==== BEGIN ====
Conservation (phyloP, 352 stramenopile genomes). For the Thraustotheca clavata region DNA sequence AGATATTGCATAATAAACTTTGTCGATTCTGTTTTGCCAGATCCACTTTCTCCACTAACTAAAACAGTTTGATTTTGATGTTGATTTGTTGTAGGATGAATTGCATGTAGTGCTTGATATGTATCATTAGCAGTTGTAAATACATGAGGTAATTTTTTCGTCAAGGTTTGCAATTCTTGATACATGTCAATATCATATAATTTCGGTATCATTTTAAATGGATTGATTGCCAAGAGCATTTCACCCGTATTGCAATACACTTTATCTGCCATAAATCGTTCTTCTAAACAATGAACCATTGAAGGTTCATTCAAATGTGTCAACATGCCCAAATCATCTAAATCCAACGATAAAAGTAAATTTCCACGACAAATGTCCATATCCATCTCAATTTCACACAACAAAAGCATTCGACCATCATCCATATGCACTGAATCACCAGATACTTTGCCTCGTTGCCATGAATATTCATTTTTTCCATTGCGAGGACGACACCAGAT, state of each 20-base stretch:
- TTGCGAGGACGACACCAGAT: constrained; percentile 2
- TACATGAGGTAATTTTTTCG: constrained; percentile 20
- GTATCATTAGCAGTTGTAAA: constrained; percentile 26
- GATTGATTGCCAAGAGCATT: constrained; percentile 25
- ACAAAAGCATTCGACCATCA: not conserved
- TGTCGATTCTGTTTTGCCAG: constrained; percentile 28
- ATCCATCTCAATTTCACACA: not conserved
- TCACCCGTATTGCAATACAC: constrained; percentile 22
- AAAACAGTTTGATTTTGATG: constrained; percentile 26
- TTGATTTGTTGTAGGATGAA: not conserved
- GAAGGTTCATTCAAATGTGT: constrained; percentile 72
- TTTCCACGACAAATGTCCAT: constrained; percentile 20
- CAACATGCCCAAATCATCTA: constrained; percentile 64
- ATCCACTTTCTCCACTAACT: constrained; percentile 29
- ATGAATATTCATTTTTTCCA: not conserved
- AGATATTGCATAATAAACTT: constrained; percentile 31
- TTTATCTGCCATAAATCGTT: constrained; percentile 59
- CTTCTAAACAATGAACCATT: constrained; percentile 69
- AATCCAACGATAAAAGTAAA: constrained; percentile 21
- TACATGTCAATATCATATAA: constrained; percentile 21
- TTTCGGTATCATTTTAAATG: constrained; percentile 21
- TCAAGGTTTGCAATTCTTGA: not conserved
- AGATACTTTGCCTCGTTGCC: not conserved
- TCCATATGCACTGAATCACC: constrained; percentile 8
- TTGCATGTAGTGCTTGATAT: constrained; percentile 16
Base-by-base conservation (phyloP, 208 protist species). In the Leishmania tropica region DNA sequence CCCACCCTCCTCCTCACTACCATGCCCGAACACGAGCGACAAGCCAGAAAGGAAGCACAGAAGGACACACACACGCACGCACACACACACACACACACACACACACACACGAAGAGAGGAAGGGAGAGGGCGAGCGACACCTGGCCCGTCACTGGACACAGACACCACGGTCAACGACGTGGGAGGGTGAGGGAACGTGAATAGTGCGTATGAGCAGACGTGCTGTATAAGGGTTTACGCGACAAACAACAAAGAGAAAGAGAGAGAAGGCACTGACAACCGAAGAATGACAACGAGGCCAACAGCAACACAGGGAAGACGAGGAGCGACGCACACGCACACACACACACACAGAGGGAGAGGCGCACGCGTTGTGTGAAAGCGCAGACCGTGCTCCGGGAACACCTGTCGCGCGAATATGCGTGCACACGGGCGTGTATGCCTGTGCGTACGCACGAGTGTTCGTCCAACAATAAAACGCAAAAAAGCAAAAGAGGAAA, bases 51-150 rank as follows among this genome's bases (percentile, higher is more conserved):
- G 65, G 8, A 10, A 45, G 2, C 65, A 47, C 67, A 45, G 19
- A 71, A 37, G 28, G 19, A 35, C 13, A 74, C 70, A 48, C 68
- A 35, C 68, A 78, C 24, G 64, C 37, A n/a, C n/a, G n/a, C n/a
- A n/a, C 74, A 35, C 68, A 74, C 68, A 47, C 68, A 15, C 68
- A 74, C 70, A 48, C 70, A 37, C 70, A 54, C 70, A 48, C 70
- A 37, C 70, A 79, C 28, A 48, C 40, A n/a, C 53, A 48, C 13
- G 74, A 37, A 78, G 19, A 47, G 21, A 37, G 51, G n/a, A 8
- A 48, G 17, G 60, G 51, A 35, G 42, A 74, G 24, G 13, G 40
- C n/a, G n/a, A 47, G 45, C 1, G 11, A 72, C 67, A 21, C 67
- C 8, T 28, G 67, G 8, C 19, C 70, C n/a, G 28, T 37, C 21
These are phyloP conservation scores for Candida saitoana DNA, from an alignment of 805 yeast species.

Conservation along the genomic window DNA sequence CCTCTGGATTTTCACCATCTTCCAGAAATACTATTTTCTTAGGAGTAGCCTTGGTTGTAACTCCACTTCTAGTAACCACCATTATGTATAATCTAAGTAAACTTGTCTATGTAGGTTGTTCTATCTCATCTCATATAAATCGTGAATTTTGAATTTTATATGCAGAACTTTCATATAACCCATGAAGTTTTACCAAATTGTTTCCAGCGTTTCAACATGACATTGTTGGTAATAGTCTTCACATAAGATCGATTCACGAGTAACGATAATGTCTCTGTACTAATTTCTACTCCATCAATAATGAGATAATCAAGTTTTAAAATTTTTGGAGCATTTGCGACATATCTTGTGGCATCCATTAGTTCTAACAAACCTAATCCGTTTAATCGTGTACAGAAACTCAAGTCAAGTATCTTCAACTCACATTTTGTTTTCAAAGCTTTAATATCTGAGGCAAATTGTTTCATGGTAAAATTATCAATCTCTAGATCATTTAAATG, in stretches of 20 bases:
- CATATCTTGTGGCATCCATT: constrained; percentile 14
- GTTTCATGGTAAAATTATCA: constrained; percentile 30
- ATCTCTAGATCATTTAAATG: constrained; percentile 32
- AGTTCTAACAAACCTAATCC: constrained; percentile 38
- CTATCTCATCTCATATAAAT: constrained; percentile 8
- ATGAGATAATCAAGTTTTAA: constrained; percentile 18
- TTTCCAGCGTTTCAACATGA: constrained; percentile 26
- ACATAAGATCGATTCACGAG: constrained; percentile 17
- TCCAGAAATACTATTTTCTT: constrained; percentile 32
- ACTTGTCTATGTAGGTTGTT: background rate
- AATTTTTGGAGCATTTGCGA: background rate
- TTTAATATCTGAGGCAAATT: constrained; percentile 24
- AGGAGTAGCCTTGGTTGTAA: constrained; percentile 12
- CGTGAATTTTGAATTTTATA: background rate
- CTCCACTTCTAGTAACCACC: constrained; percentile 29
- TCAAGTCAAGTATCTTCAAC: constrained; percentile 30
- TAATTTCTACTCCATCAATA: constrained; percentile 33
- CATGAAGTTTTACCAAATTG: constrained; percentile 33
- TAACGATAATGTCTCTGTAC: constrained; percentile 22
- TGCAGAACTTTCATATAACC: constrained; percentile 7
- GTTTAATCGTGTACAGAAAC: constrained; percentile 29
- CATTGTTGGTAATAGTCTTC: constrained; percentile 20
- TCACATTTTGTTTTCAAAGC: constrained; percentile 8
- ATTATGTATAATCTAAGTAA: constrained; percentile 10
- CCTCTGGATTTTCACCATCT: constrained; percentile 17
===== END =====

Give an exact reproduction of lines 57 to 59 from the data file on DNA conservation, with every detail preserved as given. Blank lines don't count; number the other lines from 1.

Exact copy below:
- CATGAAGTTTTACCAAATTG: constrained; percentile 33
- TAACGATAATGTCTCTGTAC: constrained; percentile 22
- TGCAGAACTTTCATATAACC: constrained; percentile 7